My lane…

One of the best parts of having been around for a while is that “my lane,” those areas of the workflow for which I exert some measure of control or influence, are reasonably well defined. Put another way, I know my boundaries within the organization or of the specific projects I’m assigned. I know what I can and can’t do – or rather what I’m supposed to do and those areas on which I am not supposed to tread. It helps me not dive into the deep end and fire off my opinion without first having that opinion grounded in fact.

It’s important to remember that your lane can change over time. It can narrow or grow wider based on the needs of the organization you serve or on the whims of those who lead it. Because of this, remembering who is empowered to change the size of your lane, also helps you avoid careening through the guardrail and finding yourself upside down in a ditch. 

It’s critical to remember this when someone who isn’t in legitimate position to shift the width of your lane tries to give you a nudge. The fact is, I don’t care if you are a butcher, baker, candlestick maker, doctor, lawyer, or indian chief, if you’re not one of the handful of people who are authorized to change the width of my lane. Despite all their efforts to the contrary, I’ll smile politely, give them and understanding look, and then carry on as if we’ve never had a conversation. 

I am an American bureaucrat. I have honed my craft over years. Who’d have thought that innate intransigence and a prickly sense of how things ought to be done would ever serve me so well.

That which I don’t want to do…

After some thought today it occurs to me that I spend upwards of 60 hours a week doing things that by definition I don’t want to do. How do I know I don’t want to do them? Well, because someone has to pay me reasonably well to convince me that it’s how I should spend my time.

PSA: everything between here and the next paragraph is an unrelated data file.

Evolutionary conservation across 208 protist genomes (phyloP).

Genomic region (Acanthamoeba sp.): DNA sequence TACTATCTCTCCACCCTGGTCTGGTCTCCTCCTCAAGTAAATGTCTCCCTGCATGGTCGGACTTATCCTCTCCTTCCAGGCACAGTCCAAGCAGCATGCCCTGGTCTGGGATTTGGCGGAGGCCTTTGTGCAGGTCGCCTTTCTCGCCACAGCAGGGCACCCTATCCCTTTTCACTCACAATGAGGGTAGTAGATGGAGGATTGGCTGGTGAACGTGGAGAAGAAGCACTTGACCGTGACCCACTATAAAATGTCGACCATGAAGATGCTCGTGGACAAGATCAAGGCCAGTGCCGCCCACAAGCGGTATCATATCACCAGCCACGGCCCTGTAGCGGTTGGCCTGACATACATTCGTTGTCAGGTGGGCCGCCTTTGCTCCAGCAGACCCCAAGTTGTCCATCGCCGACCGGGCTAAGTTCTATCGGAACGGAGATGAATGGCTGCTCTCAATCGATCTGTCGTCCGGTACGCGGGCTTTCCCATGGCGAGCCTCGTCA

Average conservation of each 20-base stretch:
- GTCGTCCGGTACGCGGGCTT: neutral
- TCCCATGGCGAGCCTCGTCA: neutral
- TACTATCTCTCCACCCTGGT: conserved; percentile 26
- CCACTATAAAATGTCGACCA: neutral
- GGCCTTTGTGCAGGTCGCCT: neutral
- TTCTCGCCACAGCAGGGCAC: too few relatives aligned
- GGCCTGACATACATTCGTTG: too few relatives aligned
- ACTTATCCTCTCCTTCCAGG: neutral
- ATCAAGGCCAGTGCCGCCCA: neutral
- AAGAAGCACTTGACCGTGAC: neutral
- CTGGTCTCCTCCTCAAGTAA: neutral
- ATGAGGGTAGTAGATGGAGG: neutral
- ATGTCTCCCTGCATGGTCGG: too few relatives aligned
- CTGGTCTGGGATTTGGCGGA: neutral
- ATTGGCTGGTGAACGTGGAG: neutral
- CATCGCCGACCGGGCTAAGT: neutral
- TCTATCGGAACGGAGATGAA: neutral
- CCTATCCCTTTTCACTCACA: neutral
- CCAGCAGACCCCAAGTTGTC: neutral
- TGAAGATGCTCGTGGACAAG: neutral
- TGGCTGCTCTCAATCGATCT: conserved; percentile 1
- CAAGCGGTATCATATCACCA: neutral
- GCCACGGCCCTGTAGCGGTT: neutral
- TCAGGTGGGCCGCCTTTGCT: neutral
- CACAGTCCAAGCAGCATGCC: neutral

That thought leads to the corollary that I’m so completely resistant to doing things that I don’t want to do in the 44 or so waking hours that I haven’t sold off because I spend so much time doing shit that I really don’t want to do in the first place.

When you spend 60 hours a week doing that which you do not naturally want to do, the calls of “you should go to the gym,” or “you should stop eating red meat,” or “do you really need that second whiskey sour” tend to fall on deaf ears. Honest to God, I don’t even hear “you’re cutting years off your life” anymore because I just assuming a good portion of what I’m cutting off are the years at the end when you sit around a nursing home shitting yourself. That’s way up there on the list of things that I don’t want to do.

The 40 or so hours that I’m awake and not being paid, are for the things that I want to do. It’s a freedom that certain life decisions have afforded me and I intend to take advantage. I’m going to drink the good whiskey. I’m going to eat the steak. I’m going to sit in the comfy chair with a book. I’m not going to spend what is currently my most limited resource on the damned stair master or learning how to make tofu “taste good.”

I just don’t want to… and that’s not a statement I get to use nearly often enough.

Like a used car…

I had another interview this afternoon. Different job. Different organization. Still in roughly the same geographic area I’m in now. It seemed to go well enough, though I may be a spectacularly bad judge of that sort of thing. I generally count not tripping myself on the way in the door as a personal victory.